In a leafy neighborhood in Montreal, Canada, 10 Jewish young adults just completed a two-week shot in the arm of Judaism that included guest lectures, daily prayers, one-on-one Talmud study and a weekend trip to New York.

“I have been visiting CEGEP campuses all around Montreal, learning Torah with students at pizza lunches and other events for the duration of the school year,” explains Rabbi Choni Kazen, director of Chabad @ CEGEP, which caters to students in the two-year collegiate institutions that bridge high school (which finishes after 11th grade) and university in the province of Quebec. “This program, which we named ‘Sinai 101,’ is our way of allowing some of the students to take their Jewish involvement to a new level.”

CEGEP is an acronym for Collège d’enseignement général et professionnel, known officially in English as a “General and Vocational College.”

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Hosted in the Chabad Chai Centre, “Sinai 101” is based loosely on a yeshivah schedule, with a full syllabus of Chassidic philosophy, free-style Talmud discussions, an in-depth exploration of Jewish law and lectures on a wide range of topics. It just completed its third summer in operation.

“When I entered this program, I expected to be sitting down at the same table all day,” says 20-year-old Jonathan Mamane, who recently graduated from Vanier College just outside of Montreal. “But the classes were different at every hour, and we never knew what to expect … I never knew learning Mishnah would be so fun and interactive.”

Communal meals allowed time for getting to know one another.
Communal meals allowed time for getting to know one another.

According to Kazen, the program benefited from sharing the Chai Centre campus with Kollel Beth Yossef and being just down the block from the Rabbinical College of Quebec, allowing the CEGEP students to partner up with Kollelfellows andyeshivah students for Talmud study.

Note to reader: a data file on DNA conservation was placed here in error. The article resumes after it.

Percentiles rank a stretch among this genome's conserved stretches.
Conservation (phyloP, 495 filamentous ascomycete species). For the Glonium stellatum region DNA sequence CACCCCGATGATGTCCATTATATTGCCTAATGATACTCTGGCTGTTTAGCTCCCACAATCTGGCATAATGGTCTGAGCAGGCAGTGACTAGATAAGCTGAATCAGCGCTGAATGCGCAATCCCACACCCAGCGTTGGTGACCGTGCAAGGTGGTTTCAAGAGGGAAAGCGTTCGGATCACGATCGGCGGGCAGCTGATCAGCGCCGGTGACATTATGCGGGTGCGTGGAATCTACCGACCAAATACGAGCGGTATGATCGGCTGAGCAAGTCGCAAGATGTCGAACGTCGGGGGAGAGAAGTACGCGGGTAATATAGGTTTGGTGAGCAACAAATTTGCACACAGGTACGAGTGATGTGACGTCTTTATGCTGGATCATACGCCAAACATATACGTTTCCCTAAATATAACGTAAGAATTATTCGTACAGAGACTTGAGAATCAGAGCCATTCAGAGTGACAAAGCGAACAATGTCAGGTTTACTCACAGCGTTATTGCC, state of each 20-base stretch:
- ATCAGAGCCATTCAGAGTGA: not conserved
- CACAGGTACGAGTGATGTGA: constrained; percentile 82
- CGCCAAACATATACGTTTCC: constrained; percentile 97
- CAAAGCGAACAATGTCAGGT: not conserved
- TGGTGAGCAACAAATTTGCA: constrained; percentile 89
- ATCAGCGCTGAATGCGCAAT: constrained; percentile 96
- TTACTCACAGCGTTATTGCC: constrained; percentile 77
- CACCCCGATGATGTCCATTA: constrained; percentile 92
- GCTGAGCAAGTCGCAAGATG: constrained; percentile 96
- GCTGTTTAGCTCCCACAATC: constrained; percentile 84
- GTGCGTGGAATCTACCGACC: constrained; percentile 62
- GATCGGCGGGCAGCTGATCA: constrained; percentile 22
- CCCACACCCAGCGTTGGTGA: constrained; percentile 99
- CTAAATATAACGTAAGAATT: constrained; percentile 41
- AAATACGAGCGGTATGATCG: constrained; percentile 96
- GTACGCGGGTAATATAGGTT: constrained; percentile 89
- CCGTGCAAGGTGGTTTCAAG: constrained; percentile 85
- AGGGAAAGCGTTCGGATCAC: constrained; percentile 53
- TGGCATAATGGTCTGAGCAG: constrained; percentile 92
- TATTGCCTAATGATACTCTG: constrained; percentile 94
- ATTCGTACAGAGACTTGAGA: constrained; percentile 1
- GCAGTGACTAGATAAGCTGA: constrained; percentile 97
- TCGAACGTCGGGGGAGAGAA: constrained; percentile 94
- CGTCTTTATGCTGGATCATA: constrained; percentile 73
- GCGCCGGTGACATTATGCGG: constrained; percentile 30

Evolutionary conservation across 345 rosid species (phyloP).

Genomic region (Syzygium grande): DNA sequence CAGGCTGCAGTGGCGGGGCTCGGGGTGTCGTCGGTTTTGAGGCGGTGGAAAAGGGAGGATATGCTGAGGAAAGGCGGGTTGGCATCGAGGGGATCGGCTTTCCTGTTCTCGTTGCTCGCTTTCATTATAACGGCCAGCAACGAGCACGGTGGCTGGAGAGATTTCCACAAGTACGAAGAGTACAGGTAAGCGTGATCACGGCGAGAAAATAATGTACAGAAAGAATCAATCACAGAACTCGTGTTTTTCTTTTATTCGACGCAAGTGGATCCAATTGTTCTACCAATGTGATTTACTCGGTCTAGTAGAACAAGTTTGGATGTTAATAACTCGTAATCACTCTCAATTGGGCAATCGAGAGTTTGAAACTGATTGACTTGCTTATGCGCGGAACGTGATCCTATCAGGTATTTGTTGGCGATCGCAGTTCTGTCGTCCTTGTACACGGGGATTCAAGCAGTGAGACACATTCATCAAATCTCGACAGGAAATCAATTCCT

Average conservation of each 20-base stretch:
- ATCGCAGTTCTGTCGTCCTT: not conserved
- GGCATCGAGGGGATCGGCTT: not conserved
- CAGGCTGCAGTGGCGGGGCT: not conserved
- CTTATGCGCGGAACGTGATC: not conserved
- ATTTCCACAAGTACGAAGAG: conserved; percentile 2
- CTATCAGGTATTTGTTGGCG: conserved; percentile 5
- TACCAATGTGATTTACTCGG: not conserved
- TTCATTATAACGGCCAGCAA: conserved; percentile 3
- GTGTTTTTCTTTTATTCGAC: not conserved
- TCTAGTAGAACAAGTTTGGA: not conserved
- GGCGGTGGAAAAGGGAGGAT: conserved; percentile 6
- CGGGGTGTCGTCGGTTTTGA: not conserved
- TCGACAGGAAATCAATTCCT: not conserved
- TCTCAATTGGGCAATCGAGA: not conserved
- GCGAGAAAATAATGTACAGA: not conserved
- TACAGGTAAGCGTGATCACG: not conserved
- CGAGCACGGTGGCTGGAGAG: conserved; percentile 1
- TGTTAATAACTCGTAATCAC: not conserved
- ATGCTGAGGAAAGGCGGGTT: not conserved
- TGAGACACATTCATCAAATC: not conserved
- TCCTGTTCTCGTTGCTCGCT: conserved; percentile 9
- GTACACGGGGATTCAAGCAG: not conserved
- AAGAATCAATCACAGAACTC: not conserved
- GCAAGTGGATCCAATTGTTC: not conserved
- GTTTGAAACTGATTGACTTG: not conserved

Mamane reports that his study partner “would read in Hebrew and I would read in English, and we would explain the questions presented to us, elaborate, give our own opinions, question ourselves and, most important of all, we would relate it to current situations and events.”

Kazen says he devotes significant energy into recruiting a roster of guest lecturers that includes Dr. Yaakov Brawer, who recently retired from serving as a professor of anatomy and cell biology at McGill University in Montreal; Dr. Elie G. Cohen, associate professor of mathematics at Concordia University in Montreal; Rabbi Berel Bell, a leading member of the rabbinical court of Montreal; and others.

Spiritually and Down Time, Too

Beyond the books, many of the students enjoyed the interactive demonstrations that included crash courses in the ancient Jewish scribal arts, as well as a live demonstration of shechitah, kosher slaughtering. They also had some down time in the student lounge, where they played table tennis and foosball.

The schedule included one-on-one Talmud study, sometimes partnering up with Kollel fellows and yeshivah students from nearby Jewish institutions.
The schedule included one-on-one Talmud study, sometimes partnering up with Kollel fellows and yeshivah students from nearby Jewish institutions.

Even the meals were an experience, according to Manane. Enjoying a fully catered breakfast and homemade cookies (everyone raves about the cookies) “really got us to get closer to each other, and I really enjoyed that time of day,” he says.

Spiritually on their extended weekend in New York, the students prayed at Chabad Lubavitch World Headquarters, 770 Eastern Parkway in the Crown Heights neighborhood of Brooklyn, N.Y., and visited the resting place of the Rebbe (Rabbi Menachem M. Schneerson, of righteous memory) and Previous Rebbe (Rabbi Yosef Yitzchok Schneersohn, of righteous memory) in Queens. But there was plenty of fun as well, with meals at restaurants and street shows in Lower Manhattan to round out the experience.

The program culminated with a barbecue in the backyard of Rabbi Naftoli Perlstein, director of the Chabad Chai Center and the person Kazen credits with “getting the entire program off the ground.”

“It brought our Jewish spirit back to life,” observes 20-year-old Jeremy Kadoch, stating that “Sinai 101” was a “really great experience, which made me closer to my religion and to myself.”

Students learn in a class taught by Rabbi Naftoli Perlstein, director of the Chabad Chai Center in Montreal.
Students learn in a class taught by Rabbi Naftoli Perlstein, director of the Chabad Chai Center in Montreal.
The program culminated with a barbecue in Perlstein's backyard. Kazen credits the rabbi with “getting the entire program off the ground.”
The program culminated with a barbecue in Perlstein's backyard. Kazen credits the rabbi with “getting the entire program off the ground.”